Diagnosis of a major illness is a devastating event; of that there can be no doubt. When I was diagnosed as having Bipolar Disorder 17 years ago my whole world felt false. I immediately questioned ever success in my life and every failure that I’d been part of. I asked myself if mania had driven my successes and depression founded my failure. The onset of Bipolar Disorder in me was most likely in my very early teens so I had 20 years of questions to ask. That alone felt like an insurmountable task or one that I felt I could tackle without a superhuman effort. I felt hopeless and not at all inclined to try.
With the diagnosis of Bipolar Disorder came the news that it would never improve. Not only would it never improve but it could, and would, deteriorate. Medication was available but not easy to get right. Treatment wasn’t about attempting a cure but about trying to achieve a level of stability that I could live with and that level of stability wasn’t necessarily achievable.
With a strong support network in place this would have been a difficult time but all I had was a new partner who lacked the intellectual capacity to understand what was going on. His intentions were good but he soon realized that he could exploit the situation to his advantage leaving me in a vulnerable position.
My partner blamed every problem and every difficulty on Bipolar Disorder. He called it my “condition” in the same way that women used to refer to pregnancy, which seemed to imply that I could not have it if I chose. He used it as an excuse to encourage me to moderate my work ambitions when he was really very insecure about being with a woman whose earning capacity was greater than his. He used it as an excuse for me not wearing make up or plucking my eyebrows when I have always felt that they were needless vanities. Every time I was tearful or unhappy or tired or human he trotted out that it was all about my “condition”. Because I was afraid, isolated and vulnerable I believed him. It is easy to indoctrinate someone who is vulnerable.
At a time when I had a lack of self worth and a sense of fragmentation (my personality seemed to shatter and fly in a thousand different directions on hearing the words Bipolar Disorder) my partner could have helped me to see things in a different way. What he did was misguided at best. Under the guise of care and consideration he helped me to change my life for the worst.
I had to move home because I had antisocial neighbours, I lost my job when a review at work revealed that I had a diagnosis of Bipolar Disorder and my partner made it clear that people with my “condition” would never fit it and implied that I should be grateful that he was there. He slowly eroded what little self worth I had left and instilled in me a sense of helplessness. His solution to my distress over becoming obese was to feed me chocolate he knew I would find hard to resist. I changed from being a competent and secure person to one who learned to be helpless.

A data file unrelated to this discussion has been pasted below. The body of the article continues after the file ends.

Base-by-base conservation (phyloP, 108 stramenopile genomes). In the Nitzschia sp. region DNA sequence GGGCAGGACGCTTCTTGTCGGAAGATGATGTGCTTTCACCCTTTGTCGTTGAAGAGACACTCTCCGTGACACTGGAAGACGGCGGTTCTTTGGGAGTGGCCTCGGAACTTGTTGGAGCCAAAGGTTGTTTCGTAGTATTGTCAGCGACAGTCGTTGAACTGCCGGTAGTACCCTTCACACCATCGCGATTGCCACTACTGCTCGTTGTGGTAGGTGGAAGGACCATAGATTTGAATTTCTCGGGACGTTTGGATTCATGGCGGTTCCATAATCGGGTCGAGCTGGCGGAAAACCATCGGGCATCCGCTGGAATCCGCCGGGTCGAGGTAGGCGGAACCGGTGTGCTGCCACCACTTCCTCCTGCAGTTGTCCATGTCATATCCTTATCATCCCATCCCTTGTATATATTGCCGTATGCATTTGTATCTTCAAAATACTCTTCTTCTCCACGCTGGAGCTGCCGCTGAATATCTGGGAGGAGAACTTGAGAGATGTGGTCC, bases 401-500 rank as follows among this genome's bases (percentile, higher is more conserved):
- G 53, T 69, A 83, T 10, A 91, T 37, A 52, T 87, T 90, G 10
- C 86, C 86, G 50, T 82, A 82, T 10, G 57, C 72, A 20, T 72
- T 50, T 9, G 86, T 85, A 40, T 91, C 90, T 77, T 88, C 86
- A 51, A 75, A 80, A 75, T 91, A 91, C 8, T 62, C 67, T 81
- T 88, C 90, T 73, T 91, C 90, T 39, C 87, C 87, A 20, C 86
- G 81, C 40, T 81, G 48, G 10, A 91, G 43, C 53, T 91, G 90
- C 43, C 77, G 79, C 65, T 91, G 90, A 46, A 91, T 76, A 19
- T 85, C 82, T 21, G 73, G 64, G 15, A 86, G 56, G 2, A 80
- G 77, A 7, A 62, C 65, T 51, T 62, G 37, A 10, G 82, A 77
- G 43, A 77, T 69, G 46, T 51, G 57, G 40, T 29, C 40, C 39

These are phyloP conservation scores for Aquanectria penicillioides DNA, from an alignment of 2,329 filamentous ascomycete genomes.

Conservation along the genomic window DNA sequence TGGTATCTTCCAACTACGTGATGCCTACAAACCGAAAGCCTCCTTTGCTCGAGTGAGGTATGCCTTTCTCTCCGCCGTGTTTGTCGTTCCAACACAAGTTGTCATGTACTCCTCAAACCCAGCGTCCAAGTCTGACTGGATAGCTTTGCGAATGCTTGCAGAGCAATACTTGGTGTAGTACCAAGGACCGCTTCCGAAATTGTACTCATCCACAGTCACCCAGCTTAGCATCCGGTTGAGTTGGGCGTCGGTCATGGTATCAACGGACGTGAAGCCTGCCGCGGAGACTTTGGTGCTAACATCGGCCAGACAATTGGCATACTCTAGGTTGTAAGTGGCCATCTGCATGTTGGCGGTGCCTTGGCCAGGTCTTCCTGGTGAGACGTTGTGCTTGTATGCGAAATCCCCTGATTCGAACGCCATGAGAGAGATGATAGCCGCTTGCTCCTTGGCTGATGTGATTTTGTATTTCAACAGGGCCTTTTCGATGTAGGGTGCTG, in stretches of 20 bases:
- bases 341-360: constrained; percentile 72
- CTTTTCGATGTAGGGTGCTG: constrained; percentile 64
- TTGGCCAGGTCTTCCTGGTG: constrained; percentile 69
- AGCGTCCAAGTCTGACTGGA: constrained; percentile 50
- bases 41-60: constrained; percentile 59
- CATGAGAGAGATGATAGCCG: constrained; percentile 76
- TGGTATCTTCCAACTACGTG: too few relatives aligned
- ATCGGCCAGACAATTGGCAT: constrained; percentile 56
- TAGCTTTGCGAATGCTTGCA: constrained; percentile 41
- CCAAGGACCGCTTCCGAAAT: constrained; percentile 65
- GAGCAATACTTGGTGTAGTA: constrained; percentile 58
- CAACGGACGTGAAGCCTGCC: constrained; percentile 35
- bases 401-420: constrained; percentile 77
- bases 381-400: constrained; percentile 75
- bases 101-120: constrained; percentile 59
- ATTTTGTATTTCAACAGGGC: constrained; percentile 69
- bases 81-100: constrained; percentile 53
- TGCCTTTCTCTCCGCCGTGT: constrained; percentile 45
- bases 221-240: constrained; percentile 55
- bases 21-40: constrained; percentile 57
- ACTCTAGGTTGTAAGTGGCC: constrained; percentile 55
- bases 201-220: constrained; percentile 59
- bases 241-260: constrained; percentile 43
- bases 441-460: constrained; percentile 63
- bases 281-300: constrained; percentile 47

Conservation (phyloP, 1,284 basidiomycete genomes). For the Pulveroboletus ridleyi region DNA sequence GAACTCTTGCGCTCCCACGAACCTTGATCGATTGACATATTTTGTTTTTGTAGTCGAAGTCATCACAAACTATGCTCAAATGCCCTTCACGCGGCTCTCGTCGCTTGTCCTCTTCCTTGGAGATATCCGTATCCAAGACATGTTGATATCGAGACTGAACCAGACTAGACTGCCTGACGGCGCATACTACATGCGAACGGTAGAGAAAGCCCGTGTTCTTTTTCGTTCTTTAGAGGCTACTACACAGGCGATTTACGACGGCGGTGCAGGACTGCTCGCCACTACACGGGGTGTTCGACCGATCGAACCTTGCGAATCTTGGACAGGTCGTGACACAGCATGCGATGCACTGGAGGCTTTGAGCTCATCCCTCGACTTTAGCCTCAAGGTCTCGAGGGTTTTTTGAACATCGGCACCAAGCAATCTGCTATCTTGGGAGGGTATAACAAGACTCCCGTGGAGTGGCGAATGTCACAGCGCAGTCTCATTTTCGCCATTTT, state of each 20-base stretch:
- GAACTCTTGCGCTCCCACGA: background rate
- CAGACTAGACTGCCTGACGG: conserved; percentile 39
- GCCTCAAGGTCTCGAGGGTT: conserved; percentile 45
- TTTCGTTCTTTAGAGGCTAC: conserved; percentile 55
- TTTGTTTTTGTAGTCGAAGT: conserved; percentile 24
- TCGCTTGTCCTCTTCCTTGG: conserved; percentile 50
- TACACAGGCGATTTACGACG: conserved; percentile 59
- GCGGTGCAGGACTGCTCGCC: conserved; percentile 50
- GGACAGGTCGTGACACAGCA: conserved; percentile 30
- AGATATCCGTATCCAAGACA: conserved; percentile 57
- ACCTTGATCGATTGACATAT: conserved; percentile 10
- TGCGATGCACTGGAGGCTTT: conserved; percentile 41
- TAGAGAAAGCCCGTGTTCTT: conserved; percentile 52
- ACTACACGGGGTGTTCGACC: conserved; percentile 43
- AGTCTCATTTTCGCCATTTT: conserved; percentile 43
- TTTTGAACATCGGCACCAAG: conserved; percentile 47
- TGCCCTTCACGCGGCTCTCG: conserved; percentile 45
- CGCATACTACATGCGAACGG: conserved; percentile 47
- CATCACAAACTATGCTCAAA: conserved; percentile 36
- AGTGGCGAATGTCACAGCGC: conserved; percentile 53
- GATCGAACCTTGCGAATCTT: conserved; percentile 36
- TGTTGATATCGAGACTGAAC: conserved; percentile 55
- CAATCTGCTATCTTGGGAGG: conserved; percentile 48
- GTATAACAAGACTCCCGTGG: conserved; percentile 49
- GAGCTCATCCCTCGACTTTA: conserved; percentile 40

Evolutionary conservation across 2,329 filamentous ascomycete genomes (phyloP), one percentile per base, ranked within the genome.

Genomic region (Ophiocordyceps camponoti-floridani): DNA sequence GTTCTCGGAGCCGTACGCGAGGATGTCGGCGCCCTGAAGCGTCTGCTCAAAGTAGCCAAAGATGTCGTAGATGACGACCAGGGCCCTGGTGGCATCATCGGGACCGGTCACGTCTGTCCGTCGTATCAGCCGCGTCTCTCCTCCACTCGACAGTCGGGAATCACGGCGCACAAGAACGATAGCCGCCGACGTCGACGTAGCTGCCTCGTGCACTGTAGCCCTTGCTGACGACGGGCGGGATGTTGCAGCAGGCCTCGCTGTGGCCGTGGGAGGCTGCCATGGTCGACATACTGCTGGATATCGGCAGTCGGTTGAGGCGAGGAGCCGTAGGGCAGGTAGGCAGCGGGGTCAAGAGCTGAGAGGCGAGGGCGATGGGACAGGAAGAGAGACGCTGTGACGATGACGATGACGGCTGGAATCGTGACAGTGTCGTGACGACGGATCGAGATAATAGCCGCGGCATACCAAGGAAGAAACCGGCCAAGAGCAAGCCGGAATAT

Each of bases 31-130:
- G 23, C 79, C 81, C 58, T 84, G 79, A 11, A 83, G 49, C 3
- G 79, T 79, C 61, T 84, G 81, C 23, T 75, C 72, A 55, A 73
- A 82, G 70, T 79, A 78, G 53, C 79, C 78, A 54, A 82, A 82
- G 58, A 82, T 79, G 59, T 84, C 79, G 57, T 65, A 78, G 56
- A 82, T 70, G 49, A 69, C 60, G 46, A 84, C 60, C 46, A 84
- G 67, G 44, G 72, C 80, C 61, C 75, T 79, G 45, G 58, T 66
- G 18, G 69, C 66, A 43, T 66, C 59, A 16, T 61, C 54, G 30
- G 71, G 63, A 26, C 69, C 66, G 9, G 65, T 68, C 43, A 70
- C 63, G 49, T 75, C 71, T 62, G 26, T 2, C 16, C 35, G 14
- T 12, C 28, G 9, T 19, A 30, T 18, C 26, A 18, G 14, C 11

Once you learn to be helpless you can fight back or you can become one of the professionally unwell. It can be easier to become professionally unwell than to face reality and accept that there are things, no matter how difficult they are, that you can do to improve your situation. I wanted someone to look after me, to take care of me but what I achieved was lack of control over my life and therefore a lack of choice over how I tackled things. I needed to learn how to stand on my own two feet and know that there was a guiding hand at my back not an iron grip on my arm.
The professionally unwell hide so completely behind their various symptoms it is impossible to divide the person from the illness. Every twinge, dip in mood or tiny thing that goes wrong is because of whatever health condition be it physical illness or a mental health problem the person happens to have. Nothing ever happens because that is what life is about. It is a simple way of devolving responsibility.
Whilst there are health problems that are so debilitating that your world has to revolve around them the majority of health problems do not even come close to that. There is nearly always something that you can do to improve the way you approach illness. The professionally unwell mix almost exclusively with other people who have the same collection of symptoms. It is both a competition and a way of gaining extra symptoms. They learn to hide behind a collection of symptoms; they begin each and every conversation with how ill they are and how devastating their illness is. Often they live active lives and have opportunities that most people would love but have a kind of ungratefulness because life isn’t better. They seem to lack the understanding that life is perfect for no one and that we all have to strive for something. Whether the illness is wholly genuine or partly factitious is open to debate. We all know people like this, the ones who throw doubt upon the genuinely disabled and the ones who, because they do not complain, are suspected of not being genuinely ill. The professionally unwell do us all a disservice.
Learning to be helpless instead of learning to challenge illness and disability makes it possible for us to be completely enveloped and dictated to by that which should not be allowed to rule our lives so strictly. I will never stop having Bipolar Disorder. I have it in an extreme form that can take me from content to suicidal in a very few moments. I despair that I may not live through some days but I do not spend the days, hours and minutes that I feel well immersed in the memories of unwell days and projecting to days when I will be unwell again. I am learning to let go. I am learning not to be helpless.